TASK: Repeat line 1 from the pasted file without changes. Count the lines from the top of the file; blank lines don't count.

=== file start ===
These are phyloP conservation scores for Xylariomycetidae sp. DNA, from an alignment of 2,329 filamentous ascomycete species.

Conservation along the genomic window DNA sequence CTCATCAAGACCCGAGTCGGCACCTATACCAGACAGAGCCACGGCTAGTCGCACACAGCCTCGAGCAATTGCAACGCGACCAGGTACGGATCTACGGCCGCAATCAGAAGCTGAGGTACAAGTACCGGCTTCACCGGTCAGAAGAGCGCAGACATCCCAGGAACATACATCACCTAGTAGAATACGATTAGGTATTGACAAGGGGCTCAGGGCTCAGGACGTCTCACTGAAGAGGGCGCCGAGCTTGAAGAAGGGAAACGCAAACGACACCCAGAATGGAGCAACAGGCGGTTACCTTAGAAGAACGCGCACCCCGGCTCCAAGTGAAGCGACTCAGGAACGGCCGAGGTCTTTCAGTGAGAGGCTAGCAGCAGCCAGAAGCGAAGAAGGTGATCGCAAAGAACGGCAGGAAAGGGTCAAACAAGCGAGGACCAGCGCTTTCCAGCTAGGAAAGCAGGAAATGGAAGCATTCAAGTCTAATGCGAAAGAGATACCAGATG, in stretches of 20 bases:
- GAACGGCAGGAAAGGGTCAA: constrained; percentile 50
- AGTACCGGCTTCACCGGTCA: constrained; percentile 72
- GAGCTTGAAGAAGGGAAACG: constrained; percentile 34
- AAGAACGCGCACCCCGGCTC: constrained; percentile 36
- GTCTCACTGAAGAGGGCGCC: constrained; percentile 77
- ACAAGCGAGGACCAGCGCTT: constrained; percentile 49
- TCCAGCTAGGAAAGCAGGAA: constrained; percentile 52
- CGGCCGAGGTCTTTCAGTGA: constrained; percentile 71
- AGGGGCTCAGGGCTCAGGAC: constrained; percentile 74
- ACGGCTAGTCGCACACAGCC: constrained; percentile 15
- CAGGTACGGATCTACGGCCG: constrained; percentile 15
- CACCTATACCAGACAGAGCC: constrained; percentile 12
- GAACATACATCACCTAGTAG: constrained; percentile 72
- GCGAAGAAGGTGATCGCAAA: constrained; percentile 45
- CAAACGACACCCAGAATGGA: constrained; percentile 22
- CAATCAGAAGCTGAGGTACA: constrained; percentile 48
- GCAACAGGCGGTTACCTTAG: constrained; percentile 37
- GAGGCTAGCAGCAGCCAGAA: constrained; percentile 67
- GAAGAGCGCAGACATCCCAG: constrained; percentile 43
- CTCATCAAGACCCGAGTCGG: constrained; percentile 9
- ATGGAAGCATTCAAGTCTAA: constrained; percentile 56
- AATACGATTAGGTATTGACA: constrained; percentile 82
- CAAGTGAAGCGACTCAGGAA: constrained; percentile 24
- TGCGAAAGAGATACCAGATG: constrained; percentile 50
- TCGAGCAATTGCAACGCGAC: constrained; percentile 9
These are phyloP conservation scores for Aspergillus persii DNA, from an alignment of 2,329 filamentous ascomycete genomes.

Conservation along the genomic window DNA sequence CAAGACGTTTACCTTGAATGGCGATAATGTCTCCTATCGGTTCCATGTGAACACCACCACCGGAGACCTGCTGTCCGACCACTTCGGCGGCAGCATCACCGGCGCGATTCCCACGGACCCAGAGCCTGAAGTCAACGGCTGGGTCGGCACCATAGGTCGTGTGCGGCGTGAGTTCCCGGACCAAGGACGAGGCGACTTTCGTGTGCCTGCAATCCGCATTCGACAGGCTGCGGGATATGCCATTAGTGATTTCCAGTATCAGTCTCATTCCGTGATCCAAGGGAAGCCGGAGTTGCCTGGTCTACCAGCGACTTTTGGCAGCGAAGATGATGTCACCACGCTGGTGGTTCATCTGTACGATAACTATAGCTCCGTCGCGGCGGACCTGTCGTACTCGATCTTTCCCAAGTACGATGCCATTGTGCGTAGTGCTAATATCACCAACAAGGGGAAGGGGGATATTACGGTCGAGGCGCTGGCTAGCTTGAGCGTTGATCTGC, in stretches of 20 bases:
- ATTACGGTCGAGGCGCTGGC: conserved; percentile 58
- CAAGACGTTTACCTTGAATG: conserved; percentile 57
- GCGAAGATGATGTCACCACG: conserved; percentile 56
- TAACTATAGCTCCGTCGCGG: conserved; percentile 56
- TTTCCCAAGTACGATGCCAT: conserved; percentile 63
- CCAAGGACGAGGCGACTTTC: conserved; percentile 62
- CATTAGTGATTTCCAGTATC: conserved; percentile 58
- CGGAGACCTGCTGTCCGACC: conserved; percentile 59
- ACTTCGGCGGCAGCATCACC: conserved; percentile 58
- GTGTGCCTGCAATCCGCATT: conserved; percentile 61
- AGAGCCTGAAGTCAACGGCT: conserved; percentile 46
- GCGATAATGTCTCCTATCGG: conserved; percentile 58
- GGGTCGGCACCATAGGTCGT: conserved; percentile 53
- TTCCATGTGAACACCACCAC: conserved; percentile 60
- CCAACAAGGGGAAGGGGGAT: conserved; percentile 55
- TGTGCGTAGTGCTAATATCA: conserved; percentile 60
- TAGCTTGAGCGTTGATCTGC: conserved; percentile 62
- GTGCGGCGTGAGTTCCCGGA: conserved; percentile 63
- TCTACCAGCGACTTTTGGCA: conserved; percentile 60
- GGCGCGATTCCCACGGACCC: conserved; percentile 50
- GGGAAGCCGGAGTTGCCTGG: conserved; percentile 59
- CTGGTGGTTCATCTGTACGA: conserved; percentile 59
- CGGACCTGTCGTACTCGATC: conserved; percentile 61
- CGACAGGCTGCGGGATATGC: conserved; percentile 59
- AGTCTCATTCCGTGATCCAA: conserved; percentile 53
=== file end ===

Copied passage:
These are phyloP conservation scores for Xylariomycetidae sp. DNA, from an alignment of 2,329 filamentous ascomycete species.